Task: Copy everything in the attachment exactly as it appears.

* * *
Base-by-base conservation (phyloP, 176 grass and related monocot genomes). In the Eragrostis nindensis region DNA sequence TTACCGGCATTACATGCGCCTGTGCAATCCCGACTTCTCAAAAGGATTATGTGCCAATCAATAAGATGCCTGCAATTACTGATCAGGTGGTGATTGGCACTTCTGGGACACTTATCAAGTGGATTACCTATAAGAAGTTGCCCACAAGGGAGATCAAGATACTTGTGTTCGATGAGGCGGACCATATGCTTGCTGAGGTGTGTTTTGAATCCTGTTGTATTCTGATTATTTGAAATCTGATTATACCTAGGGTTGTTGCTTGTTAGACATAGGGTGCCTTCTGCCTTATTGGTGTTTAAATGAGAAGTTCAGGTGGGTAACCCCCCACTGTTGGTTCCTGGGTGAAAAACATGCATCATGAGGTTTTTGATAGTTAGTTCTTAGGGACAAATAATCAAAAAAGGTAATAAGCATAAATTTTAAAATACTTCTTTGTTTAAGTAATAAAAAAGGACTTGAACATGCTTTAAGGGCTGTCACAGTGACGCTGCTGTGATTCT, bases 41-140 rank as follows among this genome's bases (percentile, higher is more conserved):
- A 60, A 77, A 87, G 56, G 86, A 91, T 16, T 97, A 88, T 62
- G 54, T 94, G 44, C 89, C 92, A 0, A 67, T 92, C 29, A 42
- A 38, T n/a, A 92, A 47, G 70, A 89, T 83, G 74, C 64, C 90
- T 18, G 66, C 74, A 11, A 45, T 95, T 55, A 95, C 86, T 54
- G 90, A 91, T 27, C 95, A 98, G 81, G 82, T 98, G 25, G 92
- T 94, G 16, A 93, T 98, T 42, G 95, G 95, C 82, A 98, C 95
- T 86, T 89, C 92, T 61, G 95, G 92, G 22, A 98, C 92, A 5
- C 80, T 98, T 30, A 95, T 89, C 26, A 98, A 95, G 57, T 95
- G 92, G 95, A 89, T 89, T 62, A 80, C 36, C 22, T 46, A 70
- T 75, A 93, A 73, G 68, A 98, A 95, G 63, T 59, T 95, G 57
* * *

Base-by-base conservation (phyloP, 176 grass and related monocot genomes). In the Eragrostis nindensis region DNA sequence TTACCGGCATTACATGCGCCTGTGCAATCCCGACTTCTCAAAAGGATTATGTGCCAATCAATAAGATGCCTGCAATTACTGATCAGGTGGTGATTGGCACTTCTGGGACACTTATCAAGTGGATTACCTATAAGAAGTTGCCCACAAGGGAGATCAAGATACTTGTGTTCGATGAGGCGGACCATATGCTTGCTGAGGTGTGTTTTGAATCCTGTTGTATTCTGATTATTTGAAATCTGATTATACCTAGGGTTGTTGCTTGTTAGACATAGGGTGCCTTCTGCCTTATTGGTGTTTAAATGAGAAGTTCAGGTGGGTAACCCCCCACTGTTGGTTCCTGGGTGAAAAACATGCATCATGAGGTTTTTGATAGTTAGTTCTTAGGGACAAATAATCAAAAAAGGTAATAAGCATAAATTTTAAAATACTTCTTTGTTTAAGTAATAAAAAAGGACTTGAACATGCTTTAAGGGCTGTCACAGTGACGCTGCTGTGATTCT, bases 41-140 rank as follows among this genome's bases (percentile, higher is more conserved):
- A 60, A 77, A 87, G 56, G 86, A 91, T 16, T 97, A 88, T 62
- G 54, T 94, G 44, C 89, C 92, A 0, A 67, T 92, C 29, A 42
- A 38, T n/a, A 92, A 47, G 70, A 89, T 83, G 74, C 64, C 90
- T 18, G 66, C 74, A 11, A 45, T 95, T 55, A 95, C 86, T 54
- G 90, A 91, T 27, C 95, A 98, G 81, G 82, T 98, G 25, G 92
- T 94, G 16, A 93, T 98, T 42, G 95, G 95, C 82, A 98, C 95
- T 86, T 89, C 92, T 61, G 95, G 92, G 22, A 98, C 92, A 5
- C 80, T 98, T 30, A 95, T 89, C 26, A 98, A 95, G 57, T 95
- G 92, G 95, A 89, T 89, T 62, A 80, C 36, C 22, T 46, A 70
- T 75, A 93, A 73, G 68, A 98, A 95, G 63, T 59, T 95, G 57